“This school is into its sixth year, and we’re in a very different place now than we were three years ago,” he observed. “Any school, in its first 10 years, goes through remarkable changes in its culture, and we’ve made huge leaps and bounds forward since 2008.  Early on, I think the culture of this school was still fragile, and you want to be mindful of how quickly you grow and the risks you take in that kind of environment. Now, we have a really positive culture that envelopes new programs and gives them a much better chance of succeeding.”

Testa won’t be measuring the football program’s success simply based on wins and losses.

“One of the first things I said was that we have a really great thing going here, we have a really well thought out philosophy on the role athletics has in the school and the concept of the student athlete,” he said. “We want to make sure we’re offering diverse opportunities for kids, but football also needs to fit into our existing culture and enhance that culture.”

G.W. Graham’s boss has first-hand experience on how beneficial football can be if it’s done well.

His own son goes to W.J. Mouat secondary school in Abbotsford and started playing Grade 9 football this fall.

“I never would have pegged him as a football player, but seeing what it’s done for him to help him find his place in a new school, to connect as a brand new student, I’ve been very grateful that he’s had that opportunity,” Testa said. “If there’s one thing we’ve learned in education, it’s that it’s absolutely critical for a student to be connected to their school community.”

Laurie Smith will be the head coach at G.W. Graham.

Smith helped the Chilliwack Minor Football peewee Giants to a provincial title last year and is part of the coaching staff of the provincial contending junior bantam Blue Giants this year.

It was Smith who, after reading the Progress articles in 2008, approached G.W. Graham about starting a program.

His interest in the game goes well beyond wins, losses, x’s and o’s. He sees the sport as a vehicle for changing lives.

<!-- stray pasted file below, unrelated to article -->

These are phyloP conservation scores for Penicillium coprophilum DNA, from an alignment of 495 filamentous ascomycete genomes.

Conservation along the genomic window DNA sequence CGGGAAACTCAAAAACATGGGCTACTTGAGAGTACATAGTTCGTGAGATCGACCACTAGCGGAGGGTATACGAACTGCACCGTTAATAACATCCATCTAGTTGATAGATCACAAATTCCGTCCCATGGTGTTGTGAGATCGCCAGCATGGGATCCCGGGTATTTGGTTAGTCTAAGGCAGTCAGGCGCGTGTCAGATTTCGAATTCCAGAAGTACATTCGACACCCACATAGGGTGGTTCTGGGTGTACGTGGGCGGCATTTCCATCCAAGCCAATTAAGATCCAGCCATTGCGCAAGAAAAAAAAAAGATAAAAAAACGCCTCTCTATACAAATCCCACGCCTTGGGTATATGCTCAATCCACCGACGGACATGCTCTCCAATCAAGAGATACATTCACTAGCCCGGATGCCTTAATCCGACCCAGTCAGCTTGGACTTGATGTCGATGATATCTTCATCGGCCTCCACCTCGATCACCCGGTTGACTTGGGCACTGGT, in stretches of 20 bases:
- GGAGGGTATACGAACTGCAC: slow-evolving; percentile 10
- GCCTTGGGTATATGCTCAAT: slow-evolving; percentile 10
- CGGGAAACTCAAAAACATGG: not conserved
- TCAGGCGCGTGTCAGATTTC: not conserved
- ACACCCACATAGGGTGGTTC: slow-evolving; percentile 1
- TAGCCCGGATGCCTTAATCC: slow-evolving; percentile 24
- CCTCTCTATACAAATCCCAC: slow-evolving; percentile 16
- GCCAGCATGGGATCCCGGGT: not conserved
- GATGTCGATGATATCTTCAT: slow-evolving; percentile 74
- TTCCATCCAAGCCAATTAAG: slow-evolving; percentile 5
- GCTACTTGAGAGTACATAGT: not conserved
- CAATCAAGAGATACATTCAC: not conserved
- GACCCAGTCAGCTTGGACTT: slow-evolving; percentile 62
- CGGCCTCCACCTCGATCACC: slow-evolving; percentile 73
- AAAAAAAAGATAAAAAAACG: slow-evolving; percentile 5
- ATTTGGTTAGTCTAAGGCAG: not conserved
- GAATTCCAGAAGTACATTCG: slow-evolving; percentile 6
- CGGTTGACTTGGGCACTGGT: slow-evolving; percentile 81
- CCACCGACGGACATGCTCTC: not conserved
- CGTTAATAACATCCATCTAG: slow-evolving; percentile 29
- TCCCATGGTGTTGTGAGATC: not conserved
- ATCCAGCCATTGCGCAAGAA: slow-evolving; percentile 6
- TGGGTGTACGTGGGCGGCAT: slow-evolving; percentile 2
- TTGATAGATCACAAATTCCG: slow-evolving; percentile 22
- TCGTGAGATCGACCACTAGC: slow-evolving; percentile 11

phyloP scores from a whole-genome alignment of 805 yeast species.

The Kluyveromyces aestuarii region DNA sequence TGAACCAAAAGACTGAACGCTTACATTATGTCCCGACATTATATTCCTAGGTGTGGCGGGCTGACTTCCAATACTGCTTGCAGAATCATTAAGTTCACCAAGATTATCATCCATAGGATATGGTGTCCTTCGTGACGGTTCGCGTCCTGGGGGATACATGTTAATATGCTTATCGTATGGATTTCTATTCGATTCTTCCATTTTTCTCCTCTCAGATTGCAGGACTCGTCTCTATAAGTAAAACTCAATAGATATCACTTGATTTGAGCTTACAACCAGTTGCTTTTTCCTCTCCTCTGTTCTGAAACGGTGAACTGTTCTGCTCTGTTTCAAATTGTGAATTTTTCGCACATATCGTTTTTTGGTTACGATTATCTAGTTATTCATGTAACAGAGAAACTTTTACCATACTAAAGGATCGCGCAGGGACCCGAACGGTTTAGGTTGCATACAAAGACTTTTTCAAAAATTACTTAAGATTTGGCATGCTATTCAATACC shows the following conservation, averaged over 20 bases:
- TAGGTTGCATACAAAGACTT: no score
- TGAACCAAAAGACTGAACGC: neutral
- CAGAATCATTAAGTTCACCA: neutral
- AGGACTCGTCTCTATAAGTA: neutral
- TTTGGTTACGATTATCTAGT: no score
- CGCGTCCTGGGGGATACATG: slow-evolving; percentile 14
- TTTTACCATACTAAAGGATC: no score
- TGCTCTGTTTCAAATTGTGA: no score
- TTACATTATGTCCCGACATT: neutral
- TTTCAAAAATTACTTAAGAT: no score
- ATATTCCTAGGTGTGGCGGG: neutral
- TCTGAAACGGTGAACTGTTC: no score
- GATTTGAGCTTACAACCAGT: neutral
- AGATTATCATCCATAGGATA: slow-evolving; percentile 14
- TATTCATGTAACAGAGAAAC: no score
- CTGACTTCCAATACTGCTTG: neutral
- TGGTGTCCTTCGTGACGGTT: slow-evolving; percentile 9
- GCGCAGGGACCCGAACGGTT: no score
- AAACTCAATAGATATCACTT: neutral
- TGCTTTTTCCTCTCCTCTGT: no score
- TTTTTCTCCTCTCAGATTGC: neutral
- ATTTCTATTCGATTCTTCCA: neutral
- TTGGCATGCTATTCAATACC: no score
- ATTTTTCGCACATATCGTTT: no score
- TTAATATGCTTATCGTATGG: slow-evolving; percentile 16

“The thing that marked that peewee provincial title for me wasn’t the win, but the way our team was perceived as being overtly sportsmanlike — a team that focussed on character development and life lessons first,” he said. “My goal in coaching has been to make mentorship and character development number one, and I like football as a means not an end.”

Smith has taken heat from community football people who are understandably hesitant to see high school football infringing on their territory.

In a recent letter to the CMFA executive, Smith talked about why the high school route is so advantageous.

“To me, boys ages 14-18 are at a difficult time in their lives. They are at a cross roads in terms of learning how to respect women, their parents, their friends, avoiding drugs and alcohol, being productive with their time and leisure pursuits,” he wrote. “They need to be valued as individuals yet find a place to fit. They need to learn about dedication, loyalty and self-sacrifice. High school has that concentration of time with teammates, and the tools to create something special in terms of a program that blends life skills, academics, character development and football.”

Who joins Smith on the fledgling team’s coaching staff is yet to be determined, although Mouritzen already has someone from Manitoba relocating to the West Coast.

Equipment options are being explored.

“You go new with helmets, and we’ve talked with a few suppliers. The Riddell Speed Revolution helmet is the only five-star safety-rated helmet, and that’s what we’re hoping to go with,” Smith said. “Everything else, to some degree, you can pick up used or reconditioned. Langley secondary school paid $12,000 to start up their team, so it can be done at a lower cost.”

The team will start at the AA level, competing against the likes of Robert Bateman  (Abbotsford), Mission, Holy Cross (Surrey) and Langley.

Home games to start will be played during daylight hours at G.W. Graham. Townsend Park and Exhibition Stadium may be longer-term options.

As far as players go, Mouritzen was absolutely adamant that G.W. Graham will not be recruiting.

“We’re 100 per cent opposed to that and have been from the day we opened our doors,” Mouritzen said. “G.W. Graham plans to follow all school district policies with regards to any students transferring to Graham in coming years.”

Wherever his team plays and whoever they play, Smith can hardly wait for the off-field stuff to get done so he can get onto the field in August.

“I can think of some kids that, in my view, the barricades that will prevent them from graduating are numerous,” Smith said. “Football is an avenue to get them there, to get them connected to the team for four years and see them graduate successfully from high school. That’s what I’m really looking forward to.”

— G.W. Graham will be holding a football information meeting Nov. 30 at 7 p.m. in the gymnasium. All parents, students and members of the community who are interested in learning more about the program are invited to attend.